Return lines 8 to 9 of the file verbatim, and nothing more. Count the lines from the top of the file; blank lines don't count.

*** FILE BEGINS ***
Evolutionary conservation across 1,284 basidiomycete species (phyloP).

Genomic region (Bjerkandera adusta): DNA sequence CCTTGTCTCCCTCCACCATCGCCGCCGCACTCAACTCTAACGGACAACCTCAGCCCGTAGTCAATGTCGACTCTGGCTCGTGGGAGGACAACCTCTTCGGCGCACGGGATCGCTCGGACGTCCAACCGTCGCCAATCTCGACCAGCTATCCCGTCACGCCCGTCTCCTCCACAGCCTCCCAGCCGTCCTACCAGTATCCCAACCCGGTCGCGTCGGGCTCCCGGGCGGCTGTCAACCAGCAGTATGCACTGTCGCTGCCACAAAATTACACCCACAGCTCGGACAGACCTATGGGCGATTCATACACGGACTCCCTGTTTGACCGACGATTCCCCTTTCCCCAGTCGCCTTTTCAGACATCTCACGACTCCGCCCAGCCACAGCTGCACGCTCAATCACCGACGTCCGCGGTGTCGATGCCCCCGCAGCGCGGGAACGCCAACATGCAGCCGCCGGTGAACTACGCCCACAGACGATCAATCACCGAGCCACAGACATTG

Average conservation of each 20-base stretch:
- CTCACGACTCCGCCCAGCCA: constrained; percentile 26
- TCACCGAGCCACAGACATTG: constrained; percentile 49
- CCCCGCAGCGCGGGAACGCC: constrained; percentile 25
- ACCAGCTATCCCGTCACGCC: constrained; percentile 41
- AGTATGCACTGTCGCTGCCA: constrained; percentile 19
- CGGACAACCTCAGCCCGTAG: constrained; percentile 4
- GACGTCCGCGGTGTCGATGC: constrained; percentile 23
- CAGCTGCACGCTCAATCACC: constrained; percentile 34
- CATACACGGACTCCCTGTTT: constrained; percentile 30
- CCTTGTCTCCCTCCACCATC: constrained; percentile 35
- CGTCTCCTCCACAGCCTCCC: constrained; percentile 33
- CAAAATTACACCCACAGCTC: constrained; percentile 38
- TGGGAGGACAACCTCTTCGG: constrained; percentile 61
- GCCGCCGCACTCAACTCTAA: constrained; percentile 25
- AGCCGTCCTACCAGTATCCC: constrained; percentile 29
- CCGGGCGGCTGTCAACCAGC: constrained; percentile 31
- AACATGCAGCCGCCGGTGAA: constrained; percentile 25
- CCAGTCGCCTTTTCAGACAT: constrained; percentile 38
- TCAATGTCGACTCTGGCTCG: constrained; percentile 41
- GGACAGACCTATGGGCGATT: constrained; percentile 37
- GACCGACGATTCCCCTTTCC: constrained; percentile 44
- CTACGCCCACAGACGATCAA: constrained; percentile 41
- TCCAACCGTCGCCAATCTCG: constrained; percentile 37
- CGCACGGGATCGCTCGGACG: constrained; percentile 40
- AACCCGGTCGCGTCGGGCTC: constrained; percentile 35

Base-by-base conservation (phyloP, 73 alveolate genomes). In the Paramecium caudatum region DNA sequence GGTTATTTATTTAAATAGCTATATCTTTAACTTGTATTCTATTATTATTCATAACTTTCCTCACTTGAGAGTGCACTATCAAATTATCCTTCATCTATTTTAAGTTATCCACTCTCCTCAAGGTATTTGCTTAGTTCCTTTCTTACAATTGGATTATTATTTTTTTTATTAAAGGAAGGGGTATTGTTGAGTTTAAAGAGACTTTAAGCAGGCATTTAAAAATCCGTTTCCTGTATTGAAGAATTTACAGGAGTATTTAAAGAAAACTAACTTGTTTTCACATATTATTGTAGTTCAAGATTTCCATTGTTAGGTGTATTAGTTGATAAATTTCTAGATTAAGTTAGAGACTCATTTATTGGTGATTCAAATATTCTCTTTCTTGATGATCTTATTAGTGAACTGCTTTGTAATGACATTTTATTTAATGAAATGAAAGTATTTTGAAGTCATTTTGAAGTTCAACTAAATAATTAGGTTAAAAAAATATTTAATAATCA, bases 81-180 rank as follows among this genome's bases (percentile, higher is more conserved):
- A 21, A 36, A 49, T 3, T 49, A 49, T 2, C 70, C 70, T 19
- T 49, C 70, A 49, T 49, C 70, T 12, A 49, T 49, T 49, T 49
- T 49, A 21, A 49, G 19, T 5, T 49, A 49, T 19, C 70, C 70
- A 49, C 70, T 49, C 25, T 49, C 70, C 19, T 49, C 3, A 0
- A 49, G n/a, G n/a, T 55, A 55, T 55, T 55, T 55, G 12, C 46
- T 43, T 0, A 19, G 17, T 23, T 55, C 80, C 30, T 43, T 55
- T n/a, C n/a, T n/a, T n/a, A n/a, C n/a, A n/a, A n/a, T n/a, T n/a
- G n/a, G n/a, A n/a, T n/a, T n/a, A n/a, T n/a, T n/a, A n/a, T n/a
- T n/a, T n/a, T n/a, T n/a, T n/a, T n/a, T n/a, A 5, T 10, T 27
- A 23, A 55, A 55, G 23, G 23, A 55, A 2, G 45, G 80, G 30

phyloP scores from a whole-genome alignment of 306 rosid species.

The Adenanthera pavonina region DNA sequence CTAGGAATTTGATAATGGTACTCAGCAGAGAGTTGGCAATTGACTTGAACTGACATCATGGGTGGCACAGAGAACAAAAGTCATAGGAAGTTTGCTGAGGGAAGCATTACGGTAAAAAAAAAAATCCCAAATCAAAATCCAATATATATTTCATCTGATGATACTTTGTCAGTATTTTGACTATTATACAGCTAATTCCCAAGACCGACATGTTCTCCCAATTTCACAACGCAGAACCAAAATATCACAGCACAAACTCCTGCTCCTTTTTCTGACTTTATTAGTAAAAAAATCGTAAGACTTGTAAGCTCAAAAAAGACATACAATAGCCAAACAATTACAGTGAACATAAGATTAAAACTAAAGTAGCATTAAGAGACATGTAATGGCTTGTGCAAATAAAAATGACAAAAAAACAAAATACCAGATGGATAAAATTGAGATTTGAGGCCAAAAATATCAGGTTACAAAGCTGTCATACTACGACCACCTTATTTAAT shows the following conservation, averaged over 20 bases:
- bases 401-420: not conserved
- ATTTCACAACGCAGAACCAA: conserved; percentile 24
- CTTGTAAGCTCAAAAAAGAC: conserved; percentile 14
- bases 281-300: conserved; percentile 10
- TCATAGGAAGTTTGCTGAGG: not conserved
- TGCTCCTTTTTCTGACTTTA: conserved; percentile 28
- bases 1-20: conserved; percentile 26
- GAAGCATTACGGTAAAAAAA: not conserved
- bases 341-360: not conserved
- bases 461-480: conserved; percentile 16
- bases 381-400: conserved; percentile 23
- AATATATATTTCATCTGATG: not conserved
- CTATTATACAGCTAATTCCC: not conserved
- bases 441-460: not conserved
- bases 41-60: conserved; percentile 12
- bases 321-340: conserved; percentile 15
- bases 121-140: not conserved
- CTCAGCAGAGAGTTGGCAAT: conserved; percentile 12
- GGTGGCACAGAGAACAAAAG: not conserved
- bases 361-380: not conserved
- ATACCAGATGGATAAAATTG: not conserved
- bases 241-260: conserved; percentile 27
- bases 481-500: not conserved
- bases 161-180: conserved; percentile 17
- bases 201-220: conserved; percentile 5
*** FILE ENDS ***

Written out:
- AGTATGCACTGTCGCTGCCA: constrained; percentile 19
- CGGACAACCTCAGCCCGTAG: constrained; percentile 4